Independent Bookstores in the Los Angeles Area
2017 - Ongoing
There are three things that attract me to pinhole photography: the slowness and simplicity of the process, and the dreamlike illusory look of the images.
One cannot rifle off pinhole photographs at 28 frames per second. It's a slow process coupled with long exposures. This project has evolved slowly. As it has turned out, having tried out many types of subject matter that elude to slowness, my main focus came to be an endangered species: independent bookstores in the Los Angeles area.
In the spirit of simplicity I make contact prints from 4x5 black and white negatives in the traditional darkroom. One might argue that analog, let alone pinhole photography is a throwback to the past; that it looks like Pictorialism. However, today pinhole photography is less a way of copying the look of Impressionist painting and more a way of getting back to the bones of a technology for marking with light. In fact, it’s the opposite of Pictorialism in the sense that there is no direct obvious manipulation to the image so as to show the artist’s hand, thereby qualifying it as art. Rather, Pinhole Pleasures is a humble indulgence in very small pleasures.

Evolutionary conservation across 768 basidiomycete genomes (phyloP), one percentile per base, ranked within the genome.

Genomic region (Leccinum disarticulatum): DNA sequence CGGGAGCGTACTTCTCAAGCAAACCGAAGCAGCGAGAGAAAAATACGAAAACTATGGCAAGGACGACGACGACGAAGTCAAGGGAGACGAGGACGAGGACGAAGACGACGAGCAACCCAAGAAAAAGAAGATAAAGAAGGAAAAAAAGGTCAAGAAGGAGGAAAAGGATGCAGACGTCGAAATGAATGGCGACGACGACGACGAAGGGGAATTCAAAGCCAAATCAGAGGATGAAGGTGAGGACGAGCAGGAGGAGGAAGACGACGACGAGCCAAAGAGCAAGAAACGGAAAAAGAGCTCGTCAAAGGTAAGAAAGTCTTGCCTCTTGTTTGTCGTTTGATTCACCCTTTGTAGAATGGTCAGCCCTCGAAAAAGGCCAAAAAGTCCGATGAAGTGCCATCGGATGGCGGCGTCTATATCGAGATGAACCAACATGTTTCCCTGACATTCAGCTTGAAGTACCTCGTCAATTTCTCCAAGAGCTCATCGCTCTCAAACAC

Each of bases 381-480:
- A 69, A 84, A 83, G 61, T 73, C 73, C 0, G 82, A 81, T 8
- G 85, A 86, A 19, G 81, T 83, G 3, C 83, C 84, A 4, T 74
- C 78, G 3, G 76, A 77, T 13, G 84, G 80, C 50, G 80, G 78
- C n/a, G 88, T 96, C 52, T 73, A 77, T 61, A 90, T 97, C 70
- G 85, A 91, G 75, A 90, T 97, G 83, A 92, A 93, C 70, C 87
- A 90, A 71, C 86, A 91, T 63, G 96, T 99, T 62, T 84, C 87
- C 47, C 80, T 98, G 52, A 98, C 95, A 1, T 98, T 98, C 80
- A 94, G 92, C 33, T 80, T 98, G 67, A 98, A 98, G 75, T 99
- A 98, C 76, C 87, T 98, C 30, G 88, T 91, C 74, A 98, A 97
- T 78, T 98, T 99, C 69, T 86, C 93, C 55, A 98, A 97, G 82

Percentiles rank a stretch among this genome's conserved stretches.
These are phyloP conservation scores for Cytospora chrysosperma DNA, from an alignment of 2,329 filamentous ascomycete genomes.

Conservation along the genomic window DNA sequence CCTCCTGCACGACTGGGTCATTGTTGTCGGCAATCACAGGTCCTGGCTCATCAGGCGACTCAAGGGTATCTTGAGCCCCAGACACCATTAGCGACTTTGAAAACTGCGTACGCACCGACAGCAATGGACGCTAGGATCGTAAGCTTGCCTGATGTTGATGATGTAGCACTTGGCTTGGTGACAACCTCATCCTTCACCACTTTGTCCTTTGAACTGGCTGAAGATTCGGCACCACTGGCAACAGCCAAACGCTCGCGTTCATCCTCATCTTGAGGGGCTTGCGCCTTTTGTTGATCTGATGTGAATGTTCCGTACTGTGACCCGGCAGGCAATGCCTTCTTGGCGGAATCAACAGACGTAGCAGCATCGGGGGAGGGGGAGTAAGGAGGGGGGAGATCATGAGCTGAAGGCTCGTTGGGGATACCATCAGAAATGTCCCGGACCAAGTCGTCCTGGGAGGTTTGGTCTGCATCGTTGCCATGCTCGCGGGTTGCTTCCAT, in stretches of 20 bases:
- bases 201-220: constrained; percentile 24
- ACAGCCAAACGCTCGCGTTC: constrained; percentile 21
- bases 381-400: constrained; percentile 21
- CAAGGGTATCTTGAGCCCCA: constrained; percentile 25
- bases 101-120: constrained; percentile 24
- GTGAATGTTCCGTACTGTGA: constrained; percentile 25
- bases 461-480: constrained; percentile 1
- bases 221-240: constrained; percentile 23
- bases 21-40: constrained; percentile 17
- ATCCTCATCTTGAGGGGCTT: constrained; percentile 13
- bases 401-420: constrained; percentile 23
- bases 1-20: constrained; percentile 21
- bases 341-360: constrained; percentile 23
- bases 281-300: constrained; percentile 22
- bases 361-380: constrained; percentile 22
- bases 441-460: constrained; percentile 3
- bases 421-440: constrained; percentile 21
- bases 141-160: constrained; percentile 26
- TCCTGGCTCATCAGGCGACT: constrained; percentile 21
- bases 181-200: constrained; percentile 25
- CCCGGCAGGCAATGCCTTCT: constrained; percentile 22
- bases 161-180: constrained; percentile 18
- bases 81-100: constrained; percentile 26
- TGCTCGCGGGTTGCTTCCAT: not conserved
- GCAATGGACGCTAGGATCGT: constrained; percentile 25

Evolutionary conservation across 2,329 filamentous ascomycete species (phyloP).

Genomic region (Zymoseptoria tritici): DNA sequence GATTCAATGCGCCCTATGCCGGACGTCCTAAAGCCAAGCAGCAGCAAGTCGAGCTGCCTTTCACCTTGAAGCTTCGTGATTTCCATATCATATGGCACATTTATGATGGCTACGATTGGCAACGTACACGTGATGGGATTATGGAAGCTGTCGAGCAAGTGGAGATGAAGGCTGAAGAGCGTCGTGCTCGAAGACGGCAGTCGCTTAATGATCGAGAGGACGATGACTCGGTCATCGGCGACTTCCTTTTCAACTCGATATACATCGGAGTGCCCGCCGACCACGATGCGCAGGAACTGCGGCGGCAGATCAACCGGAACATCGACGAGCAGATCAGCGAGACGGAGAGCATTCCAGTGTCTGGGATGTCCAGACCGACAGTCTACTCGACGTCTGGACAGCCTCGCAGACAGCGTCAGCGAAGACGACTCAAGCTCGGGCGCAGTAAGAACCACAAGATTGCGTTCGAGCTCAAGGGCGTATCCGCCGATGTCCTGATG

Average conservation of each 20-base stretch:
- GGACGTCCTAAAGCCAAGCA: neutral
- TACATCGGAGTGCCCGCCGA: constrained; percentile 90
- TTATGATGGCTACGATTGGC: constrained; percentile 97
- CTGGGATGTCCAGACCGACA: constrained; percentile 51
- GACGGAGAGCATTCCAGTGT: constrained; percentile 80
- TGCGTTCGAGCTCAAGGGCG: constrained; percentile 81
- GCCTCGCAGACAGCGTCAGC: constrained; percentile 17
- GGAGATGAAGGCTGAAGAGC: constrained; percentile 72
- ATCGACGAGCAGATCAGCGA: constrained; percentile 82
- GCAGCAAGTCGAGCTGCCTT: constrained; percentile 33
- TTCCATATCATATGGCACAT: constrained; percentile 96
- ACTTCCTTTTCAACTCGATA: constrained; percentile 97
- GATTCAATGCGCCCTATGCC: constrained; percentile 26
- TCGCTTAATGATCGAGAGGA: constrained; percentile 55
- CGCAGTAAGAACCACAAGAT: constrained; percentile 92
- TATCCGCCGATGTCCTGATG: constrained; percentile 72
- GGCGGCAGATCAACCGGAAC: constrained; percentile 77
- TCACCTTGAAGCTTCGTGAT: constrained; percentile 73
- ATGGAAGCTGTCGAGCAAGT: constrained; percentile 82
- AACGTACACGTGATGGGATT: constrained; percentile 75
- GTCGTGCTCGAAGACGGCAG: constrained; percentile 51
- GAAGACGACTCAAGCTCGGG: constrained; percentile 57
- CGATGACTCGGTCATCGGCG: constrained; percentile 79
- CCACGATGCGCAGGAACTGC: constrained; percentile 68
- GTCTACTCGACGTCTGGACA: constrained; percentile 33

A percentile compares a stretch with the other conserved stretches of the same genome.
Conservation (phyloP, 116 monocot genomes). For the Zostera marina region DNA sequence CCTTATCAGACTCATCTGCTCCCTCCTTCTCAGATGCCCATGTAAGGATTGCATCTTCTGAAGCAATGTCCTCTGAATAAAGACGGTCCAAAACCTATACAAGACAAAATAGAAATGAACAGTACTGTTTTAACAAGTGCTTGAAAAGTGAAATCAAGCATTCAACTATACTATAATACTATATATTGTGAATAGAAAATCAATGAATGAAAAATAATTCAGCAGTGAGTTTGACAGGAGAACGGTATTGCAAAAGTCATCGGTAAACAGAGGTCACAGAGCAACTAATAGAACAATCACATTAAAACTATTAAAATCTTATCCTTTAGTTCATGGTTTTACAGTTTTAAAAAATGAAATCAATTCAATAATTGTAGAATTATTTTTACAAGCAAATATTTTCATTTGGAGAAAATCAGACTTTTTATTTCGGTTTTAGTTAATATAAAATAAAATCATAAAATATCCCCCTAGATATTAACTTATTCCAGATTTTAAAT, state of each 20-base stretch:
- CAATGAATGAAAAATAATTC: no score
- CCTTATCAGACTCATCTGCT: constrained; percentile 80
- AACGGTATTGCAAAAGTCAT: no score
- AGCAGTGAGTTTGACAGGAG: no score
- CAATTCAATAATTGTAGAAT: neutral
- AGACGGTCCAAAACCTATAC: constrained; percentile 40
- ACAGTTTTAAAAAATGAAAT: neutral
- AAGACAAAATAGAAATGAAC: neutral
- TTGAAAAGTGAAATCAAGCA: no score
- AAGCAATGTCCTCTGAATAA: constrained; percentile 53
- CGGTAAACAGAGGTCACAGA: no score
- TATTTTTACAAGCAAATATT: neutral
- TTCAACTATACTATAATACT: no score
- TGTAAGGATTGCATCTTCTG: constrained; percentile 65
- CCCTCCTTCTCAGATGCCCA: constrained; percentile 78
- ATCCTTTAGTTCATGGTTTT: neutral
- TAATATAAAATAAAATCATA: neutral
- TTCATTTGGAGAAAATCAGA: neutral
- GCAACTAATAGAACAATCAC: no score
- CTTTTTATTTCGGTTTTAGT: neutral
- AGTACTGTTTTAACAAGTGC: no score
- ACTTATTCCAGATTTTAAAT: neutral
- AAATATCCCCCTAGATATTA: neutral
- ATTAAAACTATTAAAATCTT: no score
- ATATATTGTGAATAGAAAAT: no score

Pinhole photography is out of focus, as if remembering a dream. Pinhole photography invites the illusory perception of things. The Buddha instructed his students not to cut themselves off from the world, but rather to see it as like a dream. The great Tibetan saint Lonchenpa wraps it up simply with these words:
“Like dreams, illusions, mirages, reflections,
Echoes, emanated apparition, just so are all phenomena.
Through giving up attachment to their true existence,
May beings come to the primordial state endowed
With all qualities of primal wisdom.”